Eventually, however, he realized the telecom conversation had ended, and on the other side of the door, there was silence. He took a deep breath and knocked.

“Come in,” called the familiar voice, and Garrett complied.

When he walked in, the assault on his memory was complete — the place looked nearly as he’d left it, full of papers, books on tactics, dissections of ancient battles, essays on the proper training and care of ground troops. The scent of polished leather and expensive leaf was mingled with gun oil and the faintest tang of ship fuel. The man behind the desk was nearly as he’d been left as well; his eyes were an iceblue, cold and bright, while the gold of his hair and beard had grown shot with silvergrey — enough to distinguish him, but the man Squad 414 had called The Krieg, now a general, still looked younger than Garrett thought he had any right to. Garrett couldn’t help but smile as he entered, and shut the door behind himself.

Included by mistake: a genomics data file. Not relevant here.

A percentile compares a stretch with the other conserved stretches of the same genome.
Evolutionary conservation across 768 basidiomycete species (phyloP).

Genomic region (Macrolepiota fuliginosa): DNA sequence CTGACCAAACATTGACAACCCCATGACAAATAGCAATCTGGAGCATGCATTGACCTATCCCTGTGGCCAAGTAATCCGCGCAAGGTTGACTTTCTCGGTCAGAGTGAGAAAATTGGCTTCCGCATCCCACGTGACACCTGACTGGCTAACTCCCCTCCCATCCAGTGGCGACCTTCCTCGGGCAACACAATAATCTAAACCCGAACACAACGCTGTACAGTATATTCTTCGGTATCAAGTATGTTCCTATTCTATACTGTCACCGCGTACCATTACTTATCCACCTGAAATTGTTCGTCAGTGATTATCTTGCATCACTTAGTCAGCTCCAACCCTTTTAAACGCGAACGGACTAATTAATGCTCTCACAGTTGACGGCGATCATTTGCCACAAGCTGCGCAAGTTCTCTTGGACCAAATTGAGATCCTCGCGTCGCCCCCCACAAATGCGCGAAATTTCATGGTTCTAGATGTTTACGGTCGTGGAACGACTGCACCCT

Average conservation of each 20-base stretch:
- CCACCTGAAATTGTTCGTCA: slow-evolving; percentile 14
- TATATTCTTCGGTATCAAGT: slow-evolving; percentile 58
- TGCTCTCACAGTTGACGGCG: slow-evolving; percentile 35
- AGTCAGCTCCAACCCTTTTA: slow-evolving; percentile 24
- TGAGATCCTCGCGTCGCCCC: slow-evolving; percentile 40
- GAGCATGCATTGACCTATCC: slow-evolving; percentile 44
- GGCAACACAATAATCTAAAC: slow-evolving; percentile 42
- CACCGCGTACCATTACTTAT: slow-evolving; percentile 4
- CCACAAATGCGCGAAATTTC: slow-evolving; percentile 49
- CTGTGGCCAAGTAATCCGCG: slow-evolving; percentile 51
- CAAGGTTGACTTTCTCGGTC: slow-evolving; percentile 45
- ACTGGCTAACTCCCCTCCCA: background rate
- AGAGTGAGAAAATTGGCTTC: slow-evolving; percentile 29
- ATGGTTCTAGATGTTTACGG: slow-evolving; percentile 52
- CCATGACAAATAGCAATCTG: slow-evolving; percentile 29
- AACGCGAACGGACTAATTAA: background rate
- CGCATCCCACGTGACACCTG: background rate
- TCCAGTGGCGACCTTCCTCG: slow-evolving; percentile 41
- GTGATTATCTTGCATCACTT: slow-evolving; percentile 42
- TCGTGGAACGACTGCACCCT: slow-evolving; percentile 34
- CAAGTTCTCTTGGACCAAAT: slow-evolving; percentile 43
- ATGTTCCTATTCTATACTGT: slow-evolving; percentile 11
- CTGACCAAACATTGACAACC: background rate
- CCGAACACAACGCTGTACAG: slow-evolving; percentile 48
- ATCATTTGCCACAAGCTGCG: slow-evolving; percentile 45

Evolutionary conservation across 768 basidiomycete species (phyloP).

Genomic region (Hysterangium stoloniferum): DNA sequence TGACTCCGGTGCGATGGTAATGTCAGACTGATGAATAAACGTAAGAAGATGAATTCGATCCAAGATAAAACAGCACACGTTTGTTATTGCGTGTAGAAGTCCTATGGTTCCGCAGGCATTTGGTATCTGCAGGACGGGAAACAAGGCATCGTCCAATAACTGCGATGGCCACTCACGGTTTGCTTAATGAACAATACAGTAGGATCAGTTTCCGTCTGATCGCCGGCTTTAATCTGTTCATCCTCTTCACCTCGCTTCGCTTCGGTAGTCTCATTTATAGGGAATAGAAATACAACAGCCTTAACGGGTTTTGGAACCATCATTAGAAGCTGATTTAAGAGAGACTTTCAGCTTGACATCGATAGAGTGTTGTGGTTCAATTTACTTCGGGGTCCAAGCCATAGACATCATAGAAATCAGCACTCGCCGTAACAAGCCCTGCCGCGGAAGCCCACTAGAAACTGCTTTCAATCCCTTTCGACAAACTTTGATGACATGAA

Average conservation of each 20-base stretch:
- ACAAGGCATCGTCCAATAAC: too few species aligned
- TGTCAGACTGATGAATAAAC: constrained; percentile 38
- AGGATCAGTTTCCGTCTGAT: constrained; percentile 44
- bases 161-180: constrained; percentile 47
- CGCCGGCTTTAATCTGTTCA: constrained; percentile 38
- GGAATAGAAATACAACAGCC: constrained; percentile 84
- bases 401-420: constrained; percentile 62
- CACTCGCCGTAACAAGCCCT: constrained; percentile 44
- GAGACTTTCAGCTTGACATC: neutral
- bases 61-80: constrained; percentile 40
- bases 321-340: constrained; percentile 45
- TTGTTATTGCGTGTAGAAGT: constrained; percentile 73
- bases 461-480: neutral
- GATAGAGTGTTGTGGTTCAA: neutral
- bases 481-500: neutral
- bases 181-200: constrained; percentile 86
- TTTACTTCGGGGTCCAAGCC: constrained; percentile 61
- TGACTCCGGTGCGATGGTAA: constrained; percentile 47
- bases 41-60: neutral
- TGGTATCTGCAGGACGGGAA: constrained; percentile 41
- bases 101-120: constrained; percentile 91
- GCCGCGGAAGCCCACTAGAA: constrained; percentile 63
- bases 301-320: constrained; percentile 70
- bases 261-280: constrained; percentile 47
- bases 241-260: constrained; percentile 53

When he looked up, the Krieg’s expression shifted from bureaucratic frustration to sheer surprise. “…Alec?”

Garrett nodded, grateful his voice didn’t tremble as he answered, “Hello, Danival.”

* * *


About Catastrophe Jones

Wretched word-goblin with enough interests that they're not particularly awesome at any of them. Terrible self-esteem and yet prone to hilarious bouts of hubris. Full of the worst flavors of self-awareness. Owns far too many craft supplies. Will sing to you at the slightest provocation.
This entry was posted in Deathwatch, Fiction, Serial and tagged , , , , , , , , , , , , , , , , , . Bookmark the permalink.